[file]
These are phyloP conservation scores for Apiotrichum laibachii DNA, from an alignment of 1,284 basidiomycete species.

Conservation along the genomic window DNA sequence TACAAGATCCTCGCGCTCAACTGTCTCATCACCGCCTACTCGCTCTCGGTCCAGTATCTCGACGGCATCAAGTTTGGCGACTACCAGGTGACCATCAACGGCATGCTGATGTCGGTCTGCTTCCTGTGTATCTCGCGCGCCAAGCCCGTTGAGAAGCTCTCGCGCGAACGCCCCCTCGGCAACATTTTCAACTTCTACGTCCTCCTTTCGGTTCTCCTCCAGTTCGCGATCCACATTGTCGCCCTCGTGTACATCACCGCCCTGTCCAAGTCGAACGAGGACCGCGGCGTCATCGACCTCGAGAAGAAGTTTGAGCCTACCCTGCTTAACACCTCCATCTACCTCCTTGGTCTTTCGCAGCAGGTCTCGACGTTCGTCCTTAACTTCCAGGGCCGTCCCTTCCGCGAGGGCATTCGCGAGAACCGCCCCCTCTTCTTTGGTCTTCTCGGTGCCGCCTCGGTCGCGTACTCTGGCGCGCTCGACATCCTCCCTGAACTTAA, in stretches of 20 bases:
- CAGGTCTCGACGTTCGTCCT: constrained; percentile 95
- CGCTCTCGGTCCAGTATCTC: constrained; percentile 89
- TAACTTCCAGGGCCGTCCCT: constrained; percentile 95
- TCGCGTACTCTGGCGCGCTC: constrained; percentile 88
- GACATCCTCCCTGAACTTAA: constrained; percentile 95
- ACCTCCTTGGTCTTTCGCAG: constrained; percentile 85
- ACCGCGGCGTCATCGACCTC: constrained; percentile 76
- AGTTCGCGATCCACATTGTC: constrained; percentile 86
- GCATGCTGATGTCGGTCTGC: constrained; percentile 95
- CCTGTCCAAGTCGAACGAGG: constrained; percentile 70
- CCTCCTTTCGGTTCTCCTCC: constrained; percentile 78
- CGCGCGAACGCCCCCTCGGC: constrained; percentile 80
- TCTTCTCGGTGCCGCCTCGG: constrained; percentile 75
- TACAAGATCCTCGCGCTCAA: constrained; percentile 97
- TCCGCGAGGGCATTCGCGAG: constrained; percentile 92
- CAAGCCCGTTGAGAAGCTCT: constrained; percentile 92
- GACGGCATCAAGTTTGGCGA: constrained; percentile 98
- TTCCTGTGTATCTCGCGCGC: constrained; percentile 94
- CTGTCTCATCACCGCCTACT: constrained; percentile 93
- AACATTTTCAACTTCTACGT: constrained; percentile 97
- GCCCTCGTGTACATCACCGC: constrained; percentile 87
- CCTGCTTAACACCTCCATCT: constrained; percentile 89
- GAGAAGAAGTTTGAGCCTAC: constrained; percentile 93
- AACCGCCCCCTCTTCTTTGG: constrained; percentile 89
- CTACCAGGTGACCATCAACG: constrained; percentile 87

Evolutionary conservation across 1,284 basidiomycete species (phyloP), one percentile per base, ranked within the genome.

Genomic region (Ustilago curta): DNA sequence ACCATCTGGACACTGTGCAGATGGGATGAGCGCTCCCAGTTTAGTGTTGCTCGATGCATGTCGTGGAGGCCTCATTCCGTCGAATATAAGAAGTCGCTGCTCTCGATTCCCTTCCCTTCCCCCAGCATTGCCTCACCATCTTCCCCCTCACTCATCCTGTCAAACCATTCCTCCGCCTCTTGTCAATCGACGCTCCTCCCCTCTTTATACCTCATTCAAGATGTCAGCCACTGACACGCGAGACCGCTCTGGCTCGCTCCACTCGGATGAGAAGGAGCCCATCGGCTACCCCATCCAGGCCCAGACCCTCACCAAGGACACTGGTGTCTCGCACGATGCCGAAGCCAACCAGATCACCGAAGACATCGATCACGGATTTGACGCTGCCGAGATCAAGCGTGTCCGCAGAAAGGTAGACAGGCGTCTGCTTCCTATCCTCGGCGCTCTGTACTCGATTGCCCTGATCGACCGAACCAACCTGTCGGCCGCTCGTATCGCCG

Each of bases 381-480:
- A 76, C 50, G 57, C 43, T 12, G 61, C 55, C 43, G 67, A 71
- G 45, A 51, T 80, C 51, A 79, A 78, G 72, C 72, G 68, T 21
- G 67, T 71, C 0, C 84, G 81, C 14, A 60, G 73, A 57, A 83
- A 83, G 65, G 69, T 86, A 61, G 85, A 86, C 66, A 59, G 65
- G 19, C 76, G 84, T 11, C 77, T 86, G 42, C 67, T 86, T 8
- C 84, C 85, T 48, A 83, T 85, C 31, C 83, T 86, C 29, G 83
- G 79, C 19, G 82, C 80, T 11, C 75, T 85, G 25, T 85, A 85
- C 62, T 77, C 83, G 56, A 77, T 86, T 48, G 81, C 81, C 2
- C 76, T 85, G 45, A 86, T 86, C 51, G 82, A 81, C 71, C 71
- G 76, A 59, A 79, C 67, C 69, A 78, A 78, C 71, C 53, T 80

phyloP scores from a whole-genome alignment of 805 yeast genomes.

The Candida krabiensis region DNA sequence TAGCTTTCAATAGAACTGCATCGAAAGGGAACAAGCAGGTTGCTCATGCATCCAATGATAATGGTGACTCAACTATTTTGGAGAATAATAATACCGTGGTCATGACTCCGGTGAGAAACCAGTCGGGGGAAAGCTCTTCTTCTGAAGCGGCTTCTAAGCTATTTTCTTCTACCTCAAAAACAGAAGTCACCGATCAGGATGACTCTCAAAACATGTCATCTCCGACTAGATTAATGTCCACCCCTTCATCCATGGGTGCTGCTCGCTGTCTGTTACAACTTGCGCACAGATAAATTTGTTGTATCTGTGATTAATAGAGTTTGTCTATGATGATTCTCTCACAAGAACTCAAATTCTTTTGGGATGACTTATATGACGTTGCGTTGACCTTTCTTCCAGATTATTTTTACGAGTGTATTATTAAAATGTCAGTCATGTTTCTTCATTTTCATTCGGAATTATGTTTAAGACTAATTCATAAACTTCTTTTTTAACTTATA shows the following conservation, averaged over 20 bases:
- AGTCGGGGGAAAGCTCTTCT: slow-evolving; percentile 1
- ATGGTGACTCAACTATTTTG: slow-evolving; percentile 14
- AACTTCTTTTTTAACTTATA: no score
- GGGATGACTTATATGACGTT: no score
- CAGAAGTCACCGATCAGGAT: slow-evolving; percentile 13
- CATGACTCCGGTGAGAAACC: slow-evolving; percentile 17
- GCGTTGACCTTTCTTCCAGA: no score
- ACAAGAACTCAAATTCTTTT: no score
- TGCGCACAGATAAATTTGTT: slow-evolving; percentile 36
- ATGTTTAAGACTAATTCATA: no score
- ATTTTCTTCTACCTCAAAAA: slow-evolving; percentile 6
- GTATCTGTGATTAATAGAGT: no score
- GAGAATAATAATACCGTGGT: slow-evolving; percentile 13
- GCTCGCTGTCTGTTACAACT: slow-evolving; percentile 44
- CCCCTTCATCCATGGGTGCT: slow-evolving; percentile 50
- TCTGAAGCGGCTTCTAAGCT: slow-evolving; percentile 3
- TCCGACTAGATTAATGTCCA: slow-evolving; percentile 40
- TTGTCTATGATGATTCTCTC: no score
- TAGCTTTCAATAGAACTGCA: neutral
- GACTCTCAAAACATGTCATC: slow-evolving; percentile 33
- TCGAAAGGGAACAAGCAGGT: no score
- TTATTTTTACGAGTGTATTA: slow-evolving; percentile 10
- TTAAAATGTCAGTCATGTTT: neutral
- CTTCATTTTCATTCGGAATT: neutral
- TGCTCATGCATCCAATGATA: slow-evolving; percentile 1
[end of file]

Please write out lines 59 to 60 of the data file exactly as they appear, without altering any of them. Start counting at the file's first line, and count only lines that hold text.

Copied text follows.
- TCCGACTAGATTAATGTCCA: slow-evolving; percentile 40
- TTGTCTATGATGATTCTCTC: no score